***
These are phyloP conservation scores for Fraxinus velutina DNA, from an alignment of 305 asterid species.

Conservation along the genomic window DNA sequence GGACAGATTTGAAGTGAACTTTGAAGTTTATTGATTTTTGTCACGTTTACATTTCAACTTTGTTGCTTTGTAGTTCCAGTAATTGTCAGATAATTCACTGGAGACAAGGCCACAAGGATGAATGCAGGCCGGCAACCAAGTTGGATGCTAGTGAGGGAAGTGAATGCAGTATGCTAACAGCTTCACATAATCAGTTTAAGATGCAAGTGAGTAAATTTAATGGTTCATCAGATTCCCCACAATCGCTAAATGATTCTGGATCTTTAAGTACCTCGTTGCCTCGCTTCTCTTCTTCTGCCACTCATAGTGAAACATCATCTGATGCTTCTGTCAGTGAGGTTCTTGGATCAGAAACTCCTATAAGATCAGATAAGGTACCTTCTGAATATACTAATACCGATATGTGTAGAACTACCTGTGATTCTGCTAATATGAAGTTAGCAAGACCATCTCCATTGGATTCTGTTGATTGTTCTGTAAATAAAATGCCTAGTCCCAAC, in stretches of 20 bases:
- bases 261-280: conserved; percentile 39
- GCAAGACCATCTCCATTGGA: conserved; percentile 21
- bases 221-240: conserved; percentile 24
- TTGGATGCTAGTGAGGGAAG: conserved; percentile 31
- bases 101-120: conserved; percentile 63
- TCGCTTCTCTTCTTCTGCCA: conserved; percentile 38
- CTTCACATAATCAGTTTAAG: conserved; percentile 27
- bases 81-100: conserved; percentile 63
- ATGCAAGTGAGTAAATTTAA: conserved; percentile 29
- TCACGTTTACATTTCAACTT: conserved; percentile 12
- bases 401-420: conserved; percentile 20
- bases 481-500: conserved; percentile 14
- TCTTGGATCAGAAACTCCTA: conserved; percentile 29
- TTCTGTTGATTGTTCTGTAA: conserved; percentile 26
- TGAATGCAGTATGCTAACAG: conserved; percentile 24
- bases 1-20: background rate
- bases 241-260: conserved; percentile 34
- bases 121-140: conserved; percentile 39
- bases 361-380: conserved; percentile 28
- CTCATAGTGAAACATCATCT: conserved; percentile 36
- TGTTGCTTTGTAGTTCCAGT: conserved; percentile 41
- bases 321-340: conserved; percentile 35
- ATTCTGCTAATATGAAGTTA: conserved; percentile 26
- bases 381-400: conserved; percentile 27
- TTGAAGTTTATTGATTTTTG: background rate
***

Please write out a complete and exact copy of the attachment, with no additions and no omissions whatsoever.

These are phyloP conservation scores for Fraxinus velutina DNA, from an alignment of 305 asterid species.

Conservation along the genomic window DNA sequence GGACAGATTTGAAGTGAACTTTGAAGTTTATTGATTTTTGTCACGTTTACATTTCAACTTTGTTGCTTTGTAGTTCCAGTAATTGTCAGATAATTCACTGGAGACAAGGCCACAAGGATGAATGCAGGCCGGCAACCAAGTTGGATGCTAGTGAGGGAAGTGAATGCAGTATGCTAACAGCTTCACATAATCAGTTTAAGATGCAAGTGAGTAAATTTAATGGTTCATCAGATTCCCCACAATCGCTAAATGATTCTGGATCTTTAAGTACCTCGTTGCCTCGCTTCTCTTCTTCTGCCACTCATAGTGAAACATCATCTGATGCTTCTGTCAGTGAGGTTCTTGGATCAGAAACTCCTATAAGATCAGATAAGGTACCTTCTGAATATACTAATACCGATATGTGTAGAACTACCTGTGATTCTGCTAATATGAAGTTAGCAAGACCATCTCCATTGGATTCTGTTGATTGTTCTGTAAATAAAATGCCTAGTCCCAAC, in stretches of 20 bases:
- bases 261-280: conserved; percentile 39
- GCAAGACCATCTCCATTGGA: conserved; percentile 21
- bases 221-240: conserved; percentile 24
- TTGGATGCTAGTGAGGGAAG: conserved; percentile 31
- bases 101-120: conserved; percentile 63
- TCGCTTCTCTTCTTCTGCCA: conserved; percentile 38
- CTTCACATAATCAGTTTAAG: conserved; percentile 27
- bases 81-100: conserved; percentile 63
- ATGCAAGTGAGTAAATTTAA: conserved; percentile 29
- TCACGTTTACATTTCAACTT: conserved; percentile 12
- bases 401-420: conserved; percentile 20
- bases 481-500: conserved; percentile 14
- TCTTGGATCAGAAACTCCTA: conserved; percentile 29
- TTCTGTTGATTGTTCTGTAA: conserved; percentile 26
- TGAATGCAGTATGCTAACAG: conserved; percentile 24
- bases 1-20: background rate
- bases 241-260: conserved; percentile 34
- bases 121-140: conserved; percentile 39
- bases 361-380: conserved; percentile 28
- CTCATAGTGAAACATCATCT: conserved; percentile 36
- TGTTGCTTTGTAGTTCCAGT: conserved; percentile 41
- bases 321-340: conserved; percentile 35
- ATTCTGCTAATATGAAGTTA: conserved; percentile 26
- bases 381-400: conserved; percentile 27
- TTGAAGTTTATTGATTTTTG: background rate